VARANASI: Doctors at the Varanasi district hospital have come across at least two patients who have tested positive for HIV in the past two months after getting body tattoos.
The Chief Medical Officer’s Office (CMO), Varanasi, has confirmed that the two patients receiving treatment at the district hospital have claimed they did not receive a blood transfusion or have had unprotected sex, but tested positive after getting tattoos.
Twenty-year-old Jayant (name changed), a resident of the Baragaon area of the district, had her hand tattooed at a fair held in the village. After a few months, her health began to deteriorate. She had a high fever and became weak. Even after all the treatments, she did not get any relief, so the doctors tested her for HIV. After investigation, she tested positive. But Jayant wasn’t convinced the report was correct. He told the doctor that he was not yet married, had no physical relationship with anyone and never had a blood transfusion. Later, the doctors found out about his tattoo and explained that this was the reason.
Something similar happened with a young woman, Shefali (name changed), from the town of Nagwan. She got the tattoo from a street vendor. After a few days, her condition began to deteriorate. After a pathological examination it was found that she was HIV positive.
Dr. Preeti Agarwal, senior physician at the antiretroviral treatment (ART) center at Pt. Deen Dayal Upadhyay Hospital, said the two had no idea about the root cause of HIV infection. “They neither had unprotected sex nor were they transfused with infected blood. When they received counseling at the center, he realized that they began to experience health problems after getting tattooed,” said Dr. Agarwal.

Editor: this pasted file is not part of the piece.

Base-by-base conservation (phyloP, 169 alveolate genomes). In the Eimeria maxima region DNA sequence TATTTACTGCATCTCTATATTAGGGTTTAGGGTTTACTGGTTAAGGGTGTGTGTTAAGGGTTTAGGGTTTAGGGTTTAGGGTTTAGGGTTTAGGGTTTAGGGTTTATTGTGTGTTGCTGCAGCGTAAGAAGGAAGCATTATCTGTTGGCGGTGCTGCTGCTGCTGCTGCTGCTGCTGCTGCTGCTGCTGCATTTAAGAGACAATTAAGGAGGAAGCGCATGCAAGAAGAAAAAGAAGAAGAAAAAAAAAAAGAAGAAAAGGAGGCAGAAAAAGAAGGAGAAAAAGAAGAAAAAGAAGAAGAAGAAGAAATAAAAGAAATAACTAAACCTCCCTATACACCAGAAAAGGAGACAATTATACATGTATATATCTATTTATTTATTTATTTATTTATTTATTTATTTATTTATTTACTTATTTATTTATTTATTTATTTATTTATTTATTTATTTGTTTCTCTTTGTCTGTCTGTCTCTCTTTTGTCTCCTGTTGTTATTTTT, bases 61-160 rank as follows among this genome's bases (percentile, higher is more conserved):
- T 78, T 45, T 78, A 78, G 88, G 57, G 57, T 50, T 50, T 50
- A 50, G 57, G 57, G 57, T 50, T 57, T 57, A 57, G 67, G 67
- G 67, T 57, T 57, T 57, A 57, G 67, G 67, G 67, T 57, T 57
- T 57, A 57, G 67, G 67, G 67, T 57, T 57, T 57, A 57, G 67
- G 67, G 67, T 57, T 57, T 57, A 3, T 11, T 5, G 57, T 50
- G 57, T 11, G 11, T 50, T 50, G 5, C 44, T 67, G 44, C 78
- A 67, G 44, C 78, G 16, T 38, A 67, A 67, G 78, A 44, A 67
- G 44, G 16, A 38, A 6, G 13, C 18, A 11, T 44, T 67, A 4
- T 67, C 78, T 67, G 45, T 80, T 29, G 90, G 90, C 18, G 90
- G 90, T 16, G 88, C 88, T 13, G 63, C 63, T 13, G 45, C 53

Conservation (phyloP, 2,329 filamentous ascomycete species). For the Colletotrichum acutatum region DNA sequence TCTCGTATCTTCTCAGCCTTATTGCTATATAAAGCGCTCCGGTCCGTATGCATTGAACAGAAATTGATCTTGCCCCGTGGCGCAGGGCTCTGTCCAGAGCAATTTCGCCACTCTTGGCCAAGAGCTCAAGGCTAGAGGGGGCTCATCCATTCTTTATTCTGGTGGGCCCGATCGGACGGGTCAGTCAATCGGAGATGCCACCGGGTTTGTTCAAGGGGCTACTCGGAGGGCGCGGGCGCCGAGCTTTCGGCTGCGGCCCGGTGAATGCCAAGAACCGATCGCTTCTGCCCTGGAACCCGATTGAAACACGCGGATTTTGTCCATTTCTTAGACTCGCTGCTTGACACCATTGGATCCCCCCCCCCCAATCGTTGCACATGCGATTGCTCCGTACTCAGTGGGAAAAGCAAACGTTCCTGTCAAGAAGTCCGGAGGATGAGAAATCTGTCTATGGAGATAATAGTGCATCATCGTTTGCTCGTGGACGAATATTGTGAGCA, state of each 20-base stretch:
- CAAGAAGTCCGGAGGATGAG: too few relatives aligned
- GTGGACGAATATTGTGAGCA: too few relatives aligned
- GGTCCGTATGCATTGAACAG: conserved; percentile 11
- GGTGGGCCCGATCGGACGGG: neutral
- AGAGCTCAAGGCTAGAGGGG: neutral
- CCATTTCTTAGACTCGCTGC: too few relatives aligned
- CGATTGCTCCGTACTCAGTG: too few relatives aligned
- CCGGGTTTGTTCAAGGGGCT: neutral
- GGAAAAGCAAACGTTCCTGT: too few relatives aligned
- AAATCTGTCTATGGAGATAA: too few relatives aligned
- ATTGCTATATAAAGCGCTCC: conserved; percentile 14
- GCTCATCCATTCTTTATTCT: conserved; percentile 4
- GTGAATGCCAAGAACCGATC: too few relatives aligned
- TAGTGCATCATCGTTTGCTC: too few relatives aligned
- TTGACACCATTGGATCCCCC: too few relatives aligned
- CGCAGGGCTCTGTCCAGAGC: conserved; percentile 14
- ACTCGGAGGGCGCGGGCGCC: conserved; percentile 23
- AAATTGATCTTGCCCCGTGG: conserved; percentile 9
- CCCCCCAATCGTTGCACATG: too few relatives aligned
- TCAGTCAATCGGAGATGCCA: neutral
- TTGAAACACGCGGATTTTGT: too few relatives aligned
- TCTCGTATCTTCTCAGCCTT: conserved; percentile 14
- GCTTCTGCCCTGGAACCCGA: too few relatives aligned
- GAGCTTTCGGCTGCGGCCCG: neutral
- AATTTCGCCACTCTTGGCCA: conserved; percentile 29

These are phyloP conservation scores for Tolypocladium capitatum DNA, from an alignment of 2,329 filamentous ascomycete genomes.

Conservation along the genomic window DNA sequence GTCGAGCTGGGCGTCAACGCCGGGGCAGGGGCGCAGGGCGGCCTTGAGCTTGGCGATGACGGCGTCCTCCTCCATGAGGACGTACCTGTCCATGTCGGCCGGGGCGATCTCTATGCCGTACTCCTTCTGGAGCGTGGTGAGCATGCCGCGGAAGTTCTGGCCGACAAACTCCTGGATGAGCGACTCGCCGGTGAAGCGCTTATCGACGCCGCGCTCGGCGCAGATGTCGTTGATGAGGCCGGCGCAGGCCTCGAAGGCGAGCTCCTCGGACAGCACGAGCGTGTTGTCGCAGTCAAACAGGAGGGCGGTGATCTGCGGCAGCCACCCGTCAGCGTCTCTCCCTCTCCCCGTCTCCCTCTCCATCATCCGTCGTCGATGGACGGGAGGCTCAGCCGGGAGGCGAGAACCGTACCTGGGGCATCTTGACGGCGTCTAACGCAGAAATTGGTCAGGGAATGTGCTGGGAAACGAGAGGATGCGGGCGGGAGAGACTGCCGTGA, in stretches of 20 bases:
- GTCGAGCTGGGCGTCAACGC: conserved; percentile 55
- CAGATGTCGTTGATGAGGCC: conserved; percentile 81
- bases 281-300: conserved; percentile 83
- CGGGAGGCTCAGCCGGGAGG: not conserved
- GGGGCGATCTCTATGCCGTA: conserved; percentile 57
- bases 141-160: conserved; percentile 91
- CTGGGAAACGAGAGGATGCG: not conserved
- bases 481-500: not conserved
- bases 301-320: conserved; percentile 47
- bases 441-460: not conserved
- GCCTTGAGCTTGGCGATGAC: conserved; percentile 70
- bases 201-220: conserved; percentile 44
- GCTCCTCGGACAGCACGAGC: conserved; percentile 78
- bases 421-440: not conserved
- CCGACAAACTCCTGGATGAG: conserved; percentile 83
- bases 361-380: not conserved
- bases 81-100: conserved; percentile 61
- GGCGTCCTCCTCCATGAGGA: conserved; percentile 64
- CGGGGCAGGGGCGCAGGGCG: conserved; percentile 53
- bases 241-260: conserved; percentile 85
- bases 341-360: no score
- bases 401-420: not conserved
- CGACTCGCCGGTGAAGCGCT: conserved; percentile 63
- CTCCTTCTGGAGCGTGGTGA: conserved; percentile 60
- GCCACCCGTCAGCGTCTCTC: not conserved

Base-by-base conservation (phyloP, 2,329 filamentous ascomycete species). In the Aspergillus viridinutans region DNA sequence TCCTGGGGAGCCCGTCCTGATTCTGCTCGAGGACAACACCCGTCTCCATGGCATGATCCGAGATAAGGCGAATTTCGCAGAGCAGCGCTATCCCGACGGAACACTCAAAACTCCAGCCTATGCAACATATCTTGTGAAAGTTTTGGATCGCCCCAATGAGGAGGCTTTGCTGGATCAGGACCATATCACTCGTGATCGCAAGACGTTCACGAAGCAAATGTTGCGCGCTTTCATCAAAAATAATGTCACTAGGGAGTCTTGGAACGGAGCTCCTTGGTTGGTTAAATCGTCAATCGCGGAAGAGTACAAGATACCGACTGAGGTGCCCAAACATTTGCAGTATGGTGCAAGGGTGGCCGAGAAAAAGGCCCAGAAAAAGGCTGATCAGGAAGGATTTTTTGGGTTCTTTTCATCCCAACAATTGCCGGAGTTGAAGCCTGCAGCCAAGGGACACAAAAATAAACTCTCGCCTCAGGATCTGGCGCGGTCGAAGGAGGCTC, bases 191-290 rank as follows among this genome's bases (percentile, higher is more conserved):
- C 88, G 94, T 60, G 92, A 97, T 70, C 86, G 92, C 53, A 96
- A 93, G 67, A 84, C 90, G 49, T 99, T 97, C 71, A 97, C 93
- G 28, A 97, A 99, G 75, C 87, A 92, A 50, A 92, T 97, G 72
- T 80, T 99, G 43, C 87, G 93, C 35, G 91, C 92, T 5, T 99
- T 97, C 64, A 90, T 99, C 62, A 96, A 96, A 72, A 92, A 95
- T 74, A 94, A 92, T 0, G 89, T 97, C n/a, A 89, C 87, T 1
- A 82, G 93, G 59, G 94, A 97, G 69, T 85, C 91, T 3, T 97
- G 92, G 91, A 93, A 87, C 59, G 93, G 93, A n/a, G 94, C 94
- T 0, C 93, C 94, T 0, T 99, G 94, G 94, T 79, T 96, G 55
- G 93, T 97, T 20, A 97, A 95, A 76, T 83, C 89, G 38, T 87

She said that the root cause of the problem is the use of infected needles during the tattoo. Actually, the needle with which the tattoo is done is very expensive. Normally, after getting a tattoo, the needle needs to be destroyed. But to earn more, tattoo artists use the same needle on multiple people. “However, people who get tattoos are not aware of this danger. They don’t even see if the tattoo artist has put a new needle in the machine. In such a situation, if an HIV-infected person gets a tattoo with that needle, there is a risk that others will become infected with HIV from using the same needle,” she added.
Dr. Agarwal said that proper care should be taken before getting a tattoo. To save money, getting a tattoo at a fair or from a street vendor can be disastrous. “Before getting a tattoo you have to see if you have put a new needle in the machine or not. People who have recently gotten tattoos should get tested for HIV, so they can start treatment right away,” he suggested.